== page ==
Types of Rams 3

Functioning & Different RAM versions

CAS Latency:

Refers to the delay between the Column Access Strobe (CAS) and the arrival of the data from RAM. It is an indicator of the speed of the memory, and is expressed in the number of clock cycles: a CAS Latency of a means that three clock cycles are needed after the CAS for data to be produced by the RAM.

DDR SDRAM:

Double Data Rate SDRAM was an evolutionary improvement over SDRAM. It allowed data to be transferred twice during every cycle. This effectively doubled the frequency of the memory; DDR 266 memory actually works at 133 MHz. It is important to note that the term is “DDR 266” and not “DDR 266 MHz.” Another mode of notation is by referring to the peak data transfer speeds. So a DDR 266 module is also referred to as PC 2100, since it can transfer 2100 Megabytes per second. DDR modules have 184 contacts, and are not backward compatible.

DDR2 SDRAM:

An evolution of DDR SDRAM, DDR2 allows four data transfers per clock cycle, by clocking the internal bus at twice the speed of the memory clock. Therefore the effective frequency of the memory becomes 4 times its actual frequency. A DDR2 800 module operates at 200 MHz. As in the case of DDR SDRAM, the alternate notation relying on the maximum data transfer speeds is also used. PC2 3200 refers to DDR2 400. A DDR2 module has 240 contacts, and is not backward compatible.

DDR3 SDRAM:

This is the latest iteration of SDRAM, and increases the internal bus speed to 8 times the memory clock, effectively operating at 8 times the frequency. DDR3 800 operates at 100 MHz and is also referred to as PC3 6400. DDR3 is still a cutting edge technology, and is supported by very few motherboards and CPUs. DDR3 modules also have 240 pins, but they are keyed differently, so they cannot be inserted into a DDR2 slot.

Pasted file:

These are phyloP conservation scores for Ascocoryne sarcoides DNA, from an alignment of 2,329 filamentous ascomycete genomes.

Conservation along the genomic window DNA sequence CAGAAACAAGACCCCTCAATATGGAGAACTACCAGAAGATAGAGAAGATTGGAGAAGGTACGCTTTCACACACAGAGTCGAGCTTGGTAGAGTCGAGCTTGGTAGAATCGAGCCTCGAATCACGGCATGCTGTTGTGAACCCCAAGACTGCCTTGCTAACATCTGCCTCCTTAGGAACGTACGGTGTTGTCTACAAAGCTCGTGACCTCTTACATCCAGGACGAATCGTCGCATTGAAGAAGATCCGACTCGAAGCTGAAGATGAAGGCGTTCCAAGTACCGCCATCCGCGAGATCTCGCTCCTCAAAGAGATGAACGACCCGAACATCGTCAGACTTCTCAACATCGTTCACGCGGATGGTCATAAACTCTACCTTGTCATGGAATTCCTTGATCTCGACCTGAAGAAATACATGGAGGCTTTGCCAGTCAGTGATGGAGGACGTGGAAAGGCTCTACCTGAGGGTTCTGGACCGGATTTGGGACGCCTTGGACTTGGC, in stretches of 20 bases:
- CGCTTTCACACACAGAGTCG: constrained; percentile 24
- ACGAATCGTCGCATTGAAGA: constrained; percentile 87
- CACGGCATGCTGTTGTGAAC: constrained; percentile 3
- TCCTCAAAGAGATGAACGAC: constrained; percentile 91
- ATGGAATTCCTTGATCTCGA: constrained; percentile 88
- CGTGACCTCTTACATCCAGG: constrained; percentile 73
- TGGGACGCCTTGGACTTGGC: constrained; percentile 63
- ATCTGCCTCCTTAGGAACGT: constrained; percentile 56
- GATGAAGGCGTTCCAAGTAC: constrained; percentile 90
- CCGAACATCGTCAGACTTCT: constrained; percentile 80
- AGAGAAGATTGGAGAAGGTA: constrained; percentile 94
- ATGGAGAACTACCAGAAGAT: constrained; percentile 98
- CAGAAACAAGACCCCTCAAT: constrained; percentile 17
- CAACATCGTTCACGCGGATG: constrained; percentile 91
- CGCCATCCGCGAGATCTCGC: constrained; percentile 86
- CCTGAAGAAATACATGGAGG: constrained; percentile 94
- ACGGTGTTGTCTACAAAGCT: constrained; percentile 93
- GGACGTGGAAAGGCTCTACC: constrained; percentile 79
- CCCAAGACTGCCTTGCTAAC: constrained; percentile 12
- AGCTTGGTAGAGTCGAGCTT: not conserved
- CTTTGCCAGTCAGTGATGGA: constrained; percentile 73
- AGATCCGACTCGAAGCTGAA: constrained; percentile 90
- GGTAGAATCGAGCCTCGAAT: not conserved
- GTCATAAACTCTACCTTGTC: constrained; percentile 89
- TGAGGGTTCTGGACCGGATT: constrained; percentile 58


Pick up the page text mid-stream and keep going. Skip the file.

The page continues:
DIMM:

Dual Inline Memory Module refers to the package in which RAM is available. Unlike the earlier and now obsolete SIMM (Single Inline Memory Module), a DIMM has contacts on both sides of the module.

DRAM:

Dynamic RAM refers to volatile RAM that is constantly refreshed to prevent stored contents from being lost. All modern RAM is of this type, though there have been improvements. Data is stored in the form of rows and columns, with each storage area in RAM having a unique address that is a combination of the row and column number. DRAM was available in different types like SDRAM, EDO (Extended Data Out) RAM, FP (Fast Paging) RAM, and more, all of which are now obsolete except for SDRAM.

ECC RAM:

An Error Correction Code (ECC) RAM module is a special type of module that includes additional components to verify the integrity of data stored in or transferred by system RAM. This is needed in critical systems that require high levels of data integrity, like servers.

RAS to CAS Delay:

This is the number of the clock cycles that intervene between the identification to the row with RAS and the start of launching the CAS. This is displayed as “tRCD” in the BIOS.

RAS Precharge Time:

This is the number of cycles that are needed to refresh the RAS after the previous access before it can be used for a new access.

RDRAM:

RAMBUS Direct RAM was based on a technology developed by RAMBUS. Unlike SDRAM, it used a serial mode of data transfer and though the technology was considered superior to DDR SDRAM, its high cost made it unpopular. RDRAM modules are called RIMMs.

Registered RAM/ Buffered RAM:

This type of RAM module had additional storage areas called buffers or registers where the data is stored temporarily and checked for data integrity before being transferred. Similar in use to ECC RAM, though using a different method, this type of RAM is needed in servers, which require high levels of data integrity.

SDRAM:

Synchronous Dynamic RAM was an improved version of DRAM that synchronised all its functions to a single frequency, usually the system’s FSB frequency. The frequency refers to the rate at which the RAM would perform an action, namely refreshing, reading, or storing. SDRAM is available in various frequencies, with the fastest modules capable of running at 266 MHz (High performance modules, targeted at enthusiasts, which perform at higher frequencies, are also available). SD RAM modules have 168 contacts. After the release of DDR SDRAM, the original SDRAM began to be referred to as SDR SDRAM (Single Data Rate SDRAM).